Trust in Multi-Party Human-Robot Interaction
In this project, we designed and evaluated a novel framework for robot mediation of a support group. We conducted a user study using an NAO robot mediator controlled by a human operator that is unseen by the participants (Wizard-of-Oz). At the end of each study, the participants are asked to annotate their trust towards other participants in the study session recordings. In a second-author paper at International Conference on Robotics and Automation (ICRA), we showed that using a robot could significantly increase the average interpersonal trust after the group interaction session.
The following project description is taken from Interaction Lab website.
Within the field of Human-Robot Interaction (HRI), a growing subfield is forming that focuses specifically on interactions between one or more robots and multiple people, known as Multi-Party Human-Robot Interaction (MP-HRI). MP-HRI encompasses the challenges of single-user HRI (interaction dynamics, human perception, etc.) and extends them to the challenges of multi-party interactions (within-group turn taking, dyadic dynamics, and group dynamics).
To address these, MP-HRI requires new methods and approaches. Effective MP-HRI enables robotic systems to function in many contexts, including service, support, and mediation. In realistic human contexts, service and support robots need to work with varying numbers of individuals, particularly when working within team structures. In mediation, robotic systems must by definition, be able to work with multiple parties. These contexts often overlap, and algorithms that work in one context can benifit work in another.
This project will advance the basic research in trust and influence in MP-HRI contexts. This will involve exploring how robots and people establish, maintain, and repair trust in MP-HRI. Specifically, this research will examine robot group mediation for group conseling, with extensions to team performance in robot service and support teams.
In each study session, three participants were seated around the end of a table with a seated NAO robot as shown in Figure 1. The NAO robot, acting as a group moderator, was positioned towards the participants. On the table, a 360-degree microphone and 3 cameras facing directly to the participants' face were placed. Behind the robot, an RGB-D camera was mounted on a tripod to record the interactions between the group members. The robot operator was seated behind a one-way mirror hidden from participants.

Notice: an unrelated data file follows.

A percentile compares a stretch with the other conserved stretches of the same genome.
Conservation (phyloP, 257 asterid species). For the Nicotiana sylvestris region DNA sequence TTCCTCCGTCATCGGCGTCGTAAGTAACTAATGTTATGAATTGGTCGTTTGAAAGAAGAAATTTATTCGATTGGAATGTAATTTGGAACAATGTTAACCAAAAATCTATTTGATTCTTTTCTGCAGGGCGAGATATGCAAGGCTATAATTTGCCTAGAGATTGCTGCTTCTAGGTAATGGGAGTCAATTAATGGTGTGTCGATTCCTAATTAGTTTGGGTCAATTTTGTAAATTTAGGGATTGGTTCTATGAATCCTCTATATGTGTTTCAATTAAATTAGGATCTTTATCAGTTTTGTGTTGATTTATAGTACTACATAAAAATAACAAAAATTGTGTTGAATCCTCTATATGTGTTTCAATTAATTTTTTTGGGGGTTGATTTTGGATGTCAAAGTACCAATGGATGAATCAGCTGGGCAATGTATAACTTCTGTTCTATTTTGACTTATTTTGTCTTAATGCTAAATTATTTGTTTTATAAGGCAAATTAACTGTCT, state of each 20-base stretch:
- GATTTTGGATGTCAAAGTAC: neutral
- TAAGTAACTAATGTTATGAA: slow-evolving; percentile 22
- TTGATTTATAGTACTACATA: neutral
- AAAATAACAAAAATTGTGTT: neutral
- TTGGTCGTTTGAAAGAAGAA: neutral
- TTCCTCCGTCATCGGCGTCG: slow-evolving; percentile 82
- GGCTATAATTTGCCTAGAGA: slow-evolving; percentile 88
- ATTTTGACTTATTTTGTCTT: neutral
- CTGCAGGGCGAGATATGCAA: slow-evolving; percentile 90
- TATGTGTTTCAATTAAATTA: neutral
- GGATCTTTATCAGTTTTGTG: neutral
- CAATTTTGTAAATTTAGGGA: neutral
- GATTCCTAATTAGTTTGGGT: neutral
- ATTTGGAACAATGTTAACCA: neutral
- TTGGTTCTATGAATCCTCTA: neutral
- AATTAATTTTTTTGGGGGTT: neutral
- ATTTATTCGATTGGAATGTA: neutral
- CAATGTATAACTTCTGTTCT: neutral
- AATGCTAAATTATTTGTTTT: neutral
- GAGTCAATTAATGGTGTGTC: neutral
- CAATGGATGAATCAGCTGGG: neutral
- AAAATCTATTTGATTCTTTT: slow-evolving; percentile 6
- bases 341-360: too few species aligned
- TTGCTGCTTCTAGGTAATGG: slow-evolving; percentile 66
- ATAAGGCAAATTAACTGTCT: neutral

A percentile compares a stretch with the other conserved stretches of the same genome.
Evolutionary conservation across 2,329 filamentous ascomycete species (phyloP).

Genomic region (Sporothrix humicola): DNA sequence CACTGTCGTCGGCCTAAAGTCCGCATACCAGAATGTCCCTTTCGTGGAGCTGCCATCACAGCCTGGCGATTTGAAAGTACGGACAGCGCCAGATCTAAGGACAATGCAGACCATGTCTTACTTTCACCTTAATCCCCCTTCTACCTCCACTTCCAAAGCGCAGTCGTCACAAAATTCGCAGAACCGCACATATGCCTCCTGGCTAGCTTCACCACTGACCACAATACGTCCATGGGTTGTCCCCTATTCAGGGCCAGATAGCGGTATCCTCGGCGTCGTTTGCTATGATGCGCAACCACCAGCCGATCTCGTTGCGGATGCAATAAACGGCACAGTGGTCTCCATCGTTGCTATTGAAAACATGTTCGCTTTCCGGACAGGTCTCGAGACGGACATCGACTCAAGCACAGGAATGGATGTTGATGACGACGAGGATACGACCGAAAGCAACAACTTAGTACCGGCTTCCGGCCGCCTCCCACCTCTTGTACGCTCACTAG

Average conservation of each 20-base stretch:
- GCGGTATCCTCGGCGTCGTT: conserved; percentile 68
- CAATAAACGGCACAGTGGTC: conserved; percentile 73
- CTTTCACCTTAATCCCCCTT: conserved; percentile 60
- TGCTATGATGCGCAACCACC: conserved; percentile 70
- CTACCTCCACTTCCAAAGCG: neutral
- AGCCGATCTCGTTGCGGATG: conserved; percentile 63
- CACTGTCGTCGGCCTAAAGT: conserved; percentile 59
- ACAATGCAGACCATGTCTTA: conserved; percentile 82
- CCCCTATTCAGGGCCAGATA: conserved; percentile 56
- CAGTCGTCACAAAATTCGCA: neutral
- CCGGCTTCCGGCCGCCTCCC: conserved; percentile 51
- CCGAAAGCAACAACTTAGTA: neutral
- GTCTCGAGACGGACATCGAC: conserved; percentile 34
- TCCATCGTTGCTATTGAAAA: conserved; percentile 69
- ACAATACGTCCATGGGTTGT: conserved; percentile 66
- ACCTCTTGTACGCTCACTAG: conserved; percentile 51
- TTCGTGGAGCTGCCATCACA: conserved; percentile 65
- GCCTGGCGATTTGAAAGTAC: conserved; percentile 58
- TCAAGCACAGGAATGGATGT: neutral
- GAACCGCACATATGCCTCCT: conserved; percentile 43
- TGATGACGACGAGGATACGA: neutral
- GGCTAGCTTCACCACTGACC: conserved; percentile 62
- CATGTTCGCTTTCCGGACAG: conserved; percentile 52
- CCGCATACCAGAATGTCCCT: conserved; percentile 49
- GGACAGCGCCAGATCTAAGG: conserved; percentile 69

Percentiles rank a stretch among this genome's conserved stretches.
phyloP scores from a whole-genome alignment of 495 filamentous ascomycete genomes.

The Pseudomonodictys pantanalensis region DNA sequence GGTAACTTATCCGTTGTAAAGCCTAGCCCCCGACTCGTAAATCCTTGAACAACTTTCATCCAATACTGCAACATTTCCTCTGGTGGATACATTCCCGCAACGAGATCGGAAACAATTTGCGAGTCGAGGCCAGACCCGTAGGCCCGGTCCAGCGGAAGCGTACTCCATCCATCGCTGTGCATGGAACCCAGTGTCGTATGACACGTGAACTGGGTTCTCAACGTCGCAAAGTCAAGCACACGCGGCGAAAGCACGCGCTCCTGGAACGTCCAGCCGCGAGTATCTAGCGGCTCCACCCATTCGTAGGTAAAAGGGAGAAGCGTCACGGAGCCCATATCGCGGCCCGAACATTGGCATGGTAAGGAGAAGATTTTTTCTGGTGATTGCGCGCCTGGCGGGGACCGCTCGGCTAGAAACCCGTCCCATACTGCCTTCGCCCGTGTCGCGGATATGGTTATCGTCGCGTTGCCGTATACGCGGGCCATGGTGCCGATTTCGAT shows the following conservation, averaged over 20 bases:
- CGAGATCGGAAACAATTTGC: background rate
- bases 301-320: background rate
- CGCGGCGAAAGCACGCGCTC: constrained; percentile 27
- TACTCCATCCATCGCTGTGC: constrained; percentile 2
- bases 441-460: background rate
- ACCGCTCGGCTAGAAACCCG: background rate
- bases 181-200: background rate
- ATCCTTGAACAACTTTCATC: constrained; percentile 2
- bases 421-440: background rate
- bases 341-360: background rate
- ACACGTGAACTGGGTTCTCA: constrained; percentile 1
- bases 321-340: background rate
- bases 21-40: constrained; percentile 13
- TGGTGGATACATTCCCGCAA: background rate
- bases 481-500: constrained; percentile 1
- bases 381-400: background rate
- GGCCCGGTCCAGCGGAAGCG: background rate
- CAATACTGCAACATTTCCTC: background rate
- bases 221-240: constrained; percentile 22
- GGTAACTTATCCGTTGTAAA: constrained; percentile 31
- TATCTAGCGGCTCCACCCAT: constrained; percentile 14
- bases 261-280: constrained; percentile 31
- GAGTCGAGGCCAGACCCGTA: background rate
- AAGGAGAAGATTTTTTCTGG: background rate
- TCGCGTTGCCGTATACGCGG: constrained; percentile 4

|Low||What do you like about school?||When I feel stressed, I think my circuits might overload.
Does anyone else feel the same way?
|Medium||What are some of the hardest parts of school for you?||Sometimes I worry I am inadequate for this school.
Does anyone else sometimes feel that too?
|Hard||What will happen if you don’t succeed in school?||Sometimes I worry about if I belong here.
Does anyone else feel the same way?
During the interaction, the robot can ask questions or make disclosures. A total of 16 questions and 6 disclosures are available. On average, 12 questions and 3 disclosures were made by the robot in each session.
The questions and disclosures are grouped into low, medium, and high sensitivity as illustrated in the below table.
To measure how the level of trust changes overtime, the participants were asked to report their trust towards other participants against the recordings of the current session after the group interaction.
The detail for the procedure of the study can be found here.
As shown in Figure 3. The wizard controls the robot through the Wizard-of-Oz web interface.
For project development, my contributions includes:
- Developed NAO control program
- Designed and implemented web-based Wizard of Oz controller
- Designed and implemented self-annotation website
- Developed data collection program for one depth camera, three webcams and one 360 degree microphone
- Data post-processing for data whitening and fast data loading
- Turn-taking prediction with Temporal Convolutional Networks (TCN) and LSTM for multi-modal input
- Can I Trust You? A User Study of Robot Mediation of a Support Group
- Design and Evaluation of Expressive Turn-Taking Hardware for a Telepresence Robot
- User Interface Tradeoffs for Remote Deictic Gesturing
- Resource Distribution in Human-Robot Teams
- Infant-Robot Interaction as an Early Intervention Strategy